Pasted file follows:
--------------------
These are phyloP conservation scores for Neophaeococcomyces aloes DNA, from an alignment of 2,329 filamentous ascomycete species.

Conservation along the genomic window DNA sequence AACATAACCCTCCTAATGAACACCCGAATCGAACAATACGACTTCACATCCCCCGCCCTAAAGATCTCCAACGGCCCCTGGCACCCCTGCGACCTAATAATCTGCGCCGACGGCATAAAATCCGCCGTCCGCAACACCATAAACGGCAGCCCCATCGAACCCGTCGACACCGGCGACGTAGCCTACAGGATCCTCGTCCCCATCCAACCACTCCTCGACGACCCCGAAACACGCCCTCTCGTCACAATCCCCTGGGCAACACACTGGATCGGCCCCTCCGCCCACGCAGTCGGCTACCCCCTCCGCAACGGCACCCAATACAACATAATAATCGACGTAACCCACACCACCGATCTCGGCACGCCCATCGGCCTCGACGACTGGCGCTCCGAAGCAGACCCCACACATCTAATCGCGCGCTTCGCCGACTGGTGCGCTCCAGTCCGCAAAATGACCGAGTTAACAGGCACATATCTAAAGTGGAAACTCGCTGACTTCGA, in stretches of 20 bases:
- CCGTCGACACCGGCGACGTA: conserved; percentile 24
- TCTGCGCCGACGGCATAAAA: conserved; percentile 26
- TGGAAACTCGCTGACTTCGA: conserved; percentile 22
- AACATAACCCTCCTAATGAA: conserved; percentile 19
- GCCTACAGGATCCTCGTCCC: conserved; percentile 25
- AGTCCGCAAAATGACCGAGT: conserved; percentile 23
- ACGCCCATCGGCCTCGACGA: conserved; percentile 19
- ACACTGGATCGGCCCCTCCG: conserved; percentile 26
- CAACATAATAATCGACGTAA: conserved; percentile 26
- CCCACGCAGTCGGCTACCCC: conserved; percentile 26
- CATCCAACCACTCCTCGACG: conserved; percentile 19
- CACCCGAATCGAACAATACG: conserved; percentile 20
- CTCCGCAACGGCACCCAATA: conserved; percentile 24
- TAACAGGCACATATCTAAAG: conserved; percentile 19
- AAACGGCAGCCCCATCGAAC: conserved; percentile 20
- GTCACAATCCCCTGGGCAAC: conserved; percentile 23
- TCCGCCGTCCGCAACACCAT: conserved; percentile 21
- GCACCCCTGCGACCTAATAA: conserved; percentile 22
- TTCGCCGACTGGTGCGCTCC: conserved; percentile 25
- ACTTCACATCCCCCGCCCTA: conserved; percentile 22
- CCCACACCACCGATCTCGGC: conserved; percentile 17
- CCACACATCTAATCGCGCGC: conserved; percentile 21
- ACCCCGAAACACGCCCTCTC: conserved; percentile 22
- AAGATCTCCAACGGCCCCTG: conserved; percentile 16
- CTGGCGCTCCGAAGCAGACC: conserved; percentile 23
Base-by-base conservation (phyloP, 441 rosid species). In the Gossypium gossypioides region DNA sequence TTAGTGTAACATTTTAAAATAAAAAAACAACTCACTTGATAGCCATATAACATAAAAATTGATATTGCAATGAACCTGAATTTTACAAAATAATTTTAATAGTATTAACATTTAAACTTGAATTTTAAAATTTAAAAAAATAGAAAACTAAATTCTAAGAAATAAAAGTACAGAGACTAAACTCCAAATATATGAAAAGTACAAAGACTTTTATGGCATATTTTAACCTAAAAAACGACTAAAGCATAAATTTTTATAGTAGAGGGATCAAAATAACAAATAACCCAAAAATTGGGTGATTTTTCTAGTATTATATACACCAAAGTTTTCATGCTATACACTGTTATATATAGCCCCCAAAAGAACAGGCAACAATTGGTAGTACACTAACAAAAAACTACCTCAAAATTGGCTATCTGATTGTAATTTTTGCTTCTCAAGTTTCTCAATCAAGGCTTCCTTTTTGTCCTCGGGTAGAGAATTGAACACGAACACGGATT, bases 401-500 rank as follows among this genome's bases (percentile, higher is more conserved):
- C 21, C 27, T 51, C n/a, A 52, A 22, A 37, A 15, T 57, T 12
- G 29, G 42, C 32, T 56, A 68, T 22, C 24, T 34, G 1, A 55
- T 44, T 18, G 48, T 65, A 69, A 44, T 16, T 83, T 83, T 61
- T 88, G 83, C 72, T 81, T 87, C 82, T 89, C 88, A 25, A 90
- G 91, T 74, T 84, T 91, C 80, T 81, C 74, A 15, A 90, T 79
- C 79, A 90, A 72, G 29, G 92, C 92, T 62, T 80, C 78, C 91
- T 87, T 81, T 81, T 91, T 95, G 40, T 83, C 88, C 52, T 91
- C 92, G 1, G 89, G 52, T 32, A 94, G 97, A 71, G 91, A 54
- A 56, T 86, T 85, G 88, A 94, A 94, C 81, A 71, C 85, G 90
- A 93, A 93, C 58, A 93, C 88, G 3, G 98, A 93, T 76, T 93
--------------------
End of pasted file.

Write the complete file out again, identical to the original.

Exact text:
These are phyloP conservation scores for Neophaeococcomyces aloes DNA, from an alignment of 2,329 filamentous ascomycete species.

Conservation along the genomic window DNA sequence AACATAACCCTCCTAATGAACACCCGAATCGAACAATACGACTTCACATCCCCCGCCCTAAAGATCTCCAACGGCCCCTGGCACCCCTGCGACCTAATAATCTGCGCCGACGGCATAAAATCCGCCGTCCGCAACACCATAAACGGCAGCCCCATCGAACCCGTCGACACCGGCGACGTAGCCTACAGGATCCTCGTCCCCATCCAACCACTCCTCGACGACCCCGAAACACGCCCTCTCGTCACAATCCCCTGGGCAACACACTGGATCGGCCCCTCCGCCCACGCAGTCGGCTACCCCCTCCGCAACGGCACCCAATACAACATAATAATCGACGTAACCCACACCACCGATCTCGGCACGCCCATCGGCCTCGACGACTGGCGCTCCGAAGCAGACCCCACACATCTAATCGCGCGCTTCGCCGACTGGTGCGCTCCAGTCCGCAAAATGACCGAGTTAACAGGCACATATCTAAAGTGGAAACTCGCTGACTTCGA, in stretches of 20 bases:
- CCGTCGACACCGGCGACGTA: conserved; percentile 24
- TCTGCGCCGACGGCATAAAA: conserved; percentile 26
- TGGAAACTCGCTGACTTCGA: conserved; percentile 22
- AACATAACCCTCCTAATGAA: conserved; percentile 19
- GCCTACAGGATCCTCGTCCC: conserved; percentile 25
- AGTCCGCAAAATGACCGAGT: conserved; percentile 23
- ACGCCCATCGGCCTCGACGA: conserved; percentile 19
- ACACTGGATCGGCCCCTCCG: conserved; percentile 26
- CAACATAATAATCGACGTAA: conserved; percentile 26
- CCCACGCAGTCGGCTACCCC: conserved; percentile 26
- CATCCAACCACTCCTCGACG: conserved; percentile 19
- CACCCGAATCGAACAATACG: conserved; percentile 20
- CTCCGCAACGGCACCCAATA: conserved; percentile 24
- TAACAGGCACATATCTAAAG: conserved; percentile 19
- AAACGGCAGCCCCATCGAAC: conserved; percentile 20
- GTCACAATCCCCTGGGCAAC: conserved; percentile 23
- TCCGCCGTCCGCAACACCAT: conserved; percentile 21
- GCACCCCTGCGACCTAATAA: conserved; percentile 22
- TTCGCCGACTGGTGCGCTCC: conserved; percentile 25
- ACTTCACATCCCCCGCCCTA: conserved; percentile 22
- CCCACACCACCGATCTCGGC: conserved; percentile 17
- CCACACATCTAATCGCGCGC: conserved; percentile 21
- ACCCCGAAACACGCCCTCTC: conserved; percentile 22
- AAGATCTCCAACGGCCCCTG: conserved; percentile 16
- CTGGCGCTCCGAAGCAGACC: conserved; percentile 23
Base-by-base conservation (phyloP, 441 rosid species). In the Gossypium gossypioides region DNA sequence TTAGTGTAACATTTTAAAATAAAAAAACAACTCACTTGATAGCCATATAACATAAAAATTGATATTGCAATGAACCTGAATTTTACAAAATAATTTTAATAGTATTAACATTTAAACTTGAATTTTAAAATTTAAAAAAATAGAAAACTAAATTCTAAGAAATAAAAGTACAGAGACTAAACTCCAAATATATGAAAAGTACAAAGACTTTTATGGCATATTTTAACCTAAAAAACGACTAAAGCATAAATTTTTATAGTAGAGGGATCAAAATAACAAATAACCCAAAAATTGGGTGATTTTTCTAGTATTATATACACCAAAGTTTTCATGCTATACACTGTTATATATAGCCCCCAAAAGAACAGGCAACAATTGGTAGTACACTAACAAAAAACTACCTCAAAATTGGCTATCTGATTGTAATTTTTGCTTCTCAAGTTTCTCAATCAAGGCTTCCTTTTTGTCCTCGGGTAGAGAATTGAACACGAACACGGATT, bases 401-500 rank as follows among this genome's bases (percentile, higher is more conserved):
- C 21, C 27, T 51, C n/a, A 52, A 22, A 37, A 15, T 57, T 12
- G 29, G 42, C 32, T 56, A 68, T 22, C 24, T 34, G 1, A 55
- T 44, T 18, G 48, T 65, A 69, A 44, T 16, T 83, T 83, T 61
- T 88, G 83, C 72, T 81, T 87, C 82, T 89, C 88, A 25, A 90
- G 91, T 74, T 84, T 91, C 80, T 81, C 74, A 15, A 90, T 79
- C 79, A 90, A 72, G 29, G 92, C 92, T 62, T 80, C 78, C 91
- T 87, T 81, T 81, T 91, T 95, G 40, T 83, C 88, C 52, T 91
- C 92, G 1, G 89, G 52, T 32, A 94, G 97, A 71, G 91, A 54
- A 56, T 86, T 85, G 88, A 94, A 94, C 81, A 71, C 85, G 90
- A 93, A 93, C 58, A 93, C 88, G 3, G 98, A 93, T 76, T 93